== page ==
Employment trends in regional Australia are also evolving, with some regional areas experiencing increased unemployment while other regions are experiencing reduced unemployment to levels equal or lower than capital cities. Economic contraction in areas such as Northern NSW and the Sunshine Coast resulting from the Covid-19 pandemic has strengthened calls for economic diversification in regional Australia.

Service delivery has been a key issue for regional Australia, particularly in more remote regions, where access to GPs and specialists is more difficult than in regional centres and capital cities (Australian Institute of Health and Welfare 2019).

Socially and economically diversified regions are more resilient to shocks and are also able to recover more quickly. This is increasingly vital with decarbonisation pressures and the need for an economic transition to low emissions activities.

The devastating bushfires over summer 19-20 were a striking expression of the drying climate in the south east and south west of Australia, which is projected to continue in at higher frequency in the future. Lower rainfall and higher water supply costs are adding additional stress to industries, communities and natural systems still not recovered from the Millennium Drought. Managing long-term water security is a high priority for government and a key aspect of ensuring a sustainable and prosperous regional Australia.

Governments at all levels have invested in regions through a multitude of policies and strategies, such as large-scale infrastructure, jobs and skills training, and have provided incentives to encourage migration and economic growth. A recent CSIRO report looks at how we might collectively re-imagine living, working and investing in regional Australia.


We need an evidence-based approach to guide strategic investment in critical infrastructure and services to ensure a sustainable, cost-effective trajectory which doesn’t disadvantage regional areas.

We have a unique opportunity to catalyse and accelerate the growth of a new industry 4.0 across all sectors, transforming our energy, agriculture and food, healthcare, and manufacturing sectors. Known as the fourth industrial revolution, industry 4.0 is the next wave of digital innovation creating a connected virtual world. Characterised by platform technologies such as Artificial Intelligence (AI), this is expected to create $10–15 trillion of global opportunity.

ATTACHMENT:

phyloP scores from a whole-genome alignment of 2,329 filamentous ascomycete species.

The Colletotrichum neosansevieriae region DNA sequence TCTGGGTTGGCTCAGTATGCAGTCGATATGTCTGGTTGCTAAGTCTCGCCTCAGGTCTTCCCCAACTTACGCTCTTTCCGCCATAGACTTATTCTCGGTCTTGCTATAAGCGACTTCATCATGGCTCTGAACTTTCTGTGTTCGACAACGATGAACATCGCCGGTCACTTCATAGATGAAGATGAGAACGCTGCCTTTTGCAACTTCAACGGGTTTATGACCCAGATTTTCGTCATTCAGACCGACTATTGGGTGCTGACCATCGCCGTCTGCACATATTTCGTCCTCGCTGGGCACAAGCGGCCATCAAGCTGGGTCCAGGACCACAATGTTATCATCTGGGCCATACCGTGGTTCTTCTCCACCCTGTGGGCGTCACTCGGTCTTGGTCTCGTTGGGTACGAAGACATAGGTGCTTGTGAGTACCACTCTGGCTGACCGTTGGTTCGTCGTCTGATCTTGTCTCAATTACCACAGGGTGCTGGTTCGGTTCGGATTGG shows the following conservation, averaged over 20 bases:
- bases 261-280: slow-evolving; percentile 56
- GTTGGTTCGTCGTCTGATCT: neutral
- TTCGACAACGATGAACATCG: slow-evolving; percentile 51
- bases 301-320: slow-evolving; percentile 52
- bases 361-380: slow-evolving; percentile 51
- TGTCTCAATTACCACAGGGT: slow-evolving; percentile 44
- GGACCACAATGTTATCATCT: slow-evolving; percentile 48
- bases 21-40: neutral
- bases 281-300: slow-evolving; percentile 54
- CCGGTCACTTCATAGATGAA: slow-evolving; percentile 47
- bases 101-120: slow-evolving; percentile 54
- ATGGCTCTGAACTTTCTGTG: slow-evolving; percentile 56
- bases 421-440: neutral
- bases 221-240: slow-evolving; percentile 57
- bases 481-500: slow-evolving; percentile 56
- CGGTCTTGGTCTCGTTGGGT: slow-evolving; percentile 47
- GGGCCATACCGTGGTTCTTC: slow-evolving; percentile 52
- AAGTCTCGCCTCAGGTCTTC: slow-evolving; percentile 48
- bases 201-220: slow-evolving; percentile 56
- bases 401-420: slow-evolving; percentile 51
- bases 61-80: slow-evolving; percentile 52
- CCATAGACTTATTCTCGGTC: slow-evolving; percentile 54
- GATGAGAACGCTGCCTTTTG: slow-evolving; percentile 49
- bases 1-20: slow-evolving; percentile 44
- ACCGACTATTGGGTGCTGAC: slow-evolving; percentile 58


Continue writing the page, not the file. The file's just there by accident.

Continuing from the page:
But for many communities and individuals whose economic vitality and livelihoods are directly tied to existing industries, such change is seen as a threat to current jobs and community vitality.

To formulate settlement and re-settlement strategies, we must imagine a future that is more resilient to risks from climate change, energy security, water security, and biosecurity. We need to be better prepared for emerging and future market demands.

Australians are more mobile than any other developed nation. Almost half of Australia’s future housing stock (to 2050) is currently unbuilt and many of the jobs of these future householders are yet to be created.

A ‘build it and they’ll come’ approach will not serve Australia and especially the regions well. Working with partners and stakeholders across government, business and community, CSIRO is well-placed to evaluate and trial new technologies and attract climate-resilient investment to build resilient regional futures – a Regional Futures Laboratory.

Investing in our future

CSIRO’s strategic research on regional prosperity can be enhanced by a Regional Futures Laboratory to support partnerships with regions to evaluate and trial new technologies and support the growth of knowledge-based industries.

The CSIRO missions program offers a way for science to work with partners and stakeholders to: identify how to increase our resilience and preparedness towards disasters such as drought, bushfires, floods and pandemics and the risks they pose to communities, industry and natural systems - and develop sustainable economic growth solutions like alternative protein production from advanced biomanufacturing and digitally enabled climate smart vertical agriculture, all powered by zero emissions renewable energy.

The critical element to progressing towards this future is being clear about the importance of place, purpose, and community to support resilient regional futures in the face of disruption.

We along with key partners and regional stakeholders will identify the greatest challenges arising from future climate, demographic, economic or technological disruptions, and collectively develop solutions which will provide the pathway to a prosperous future.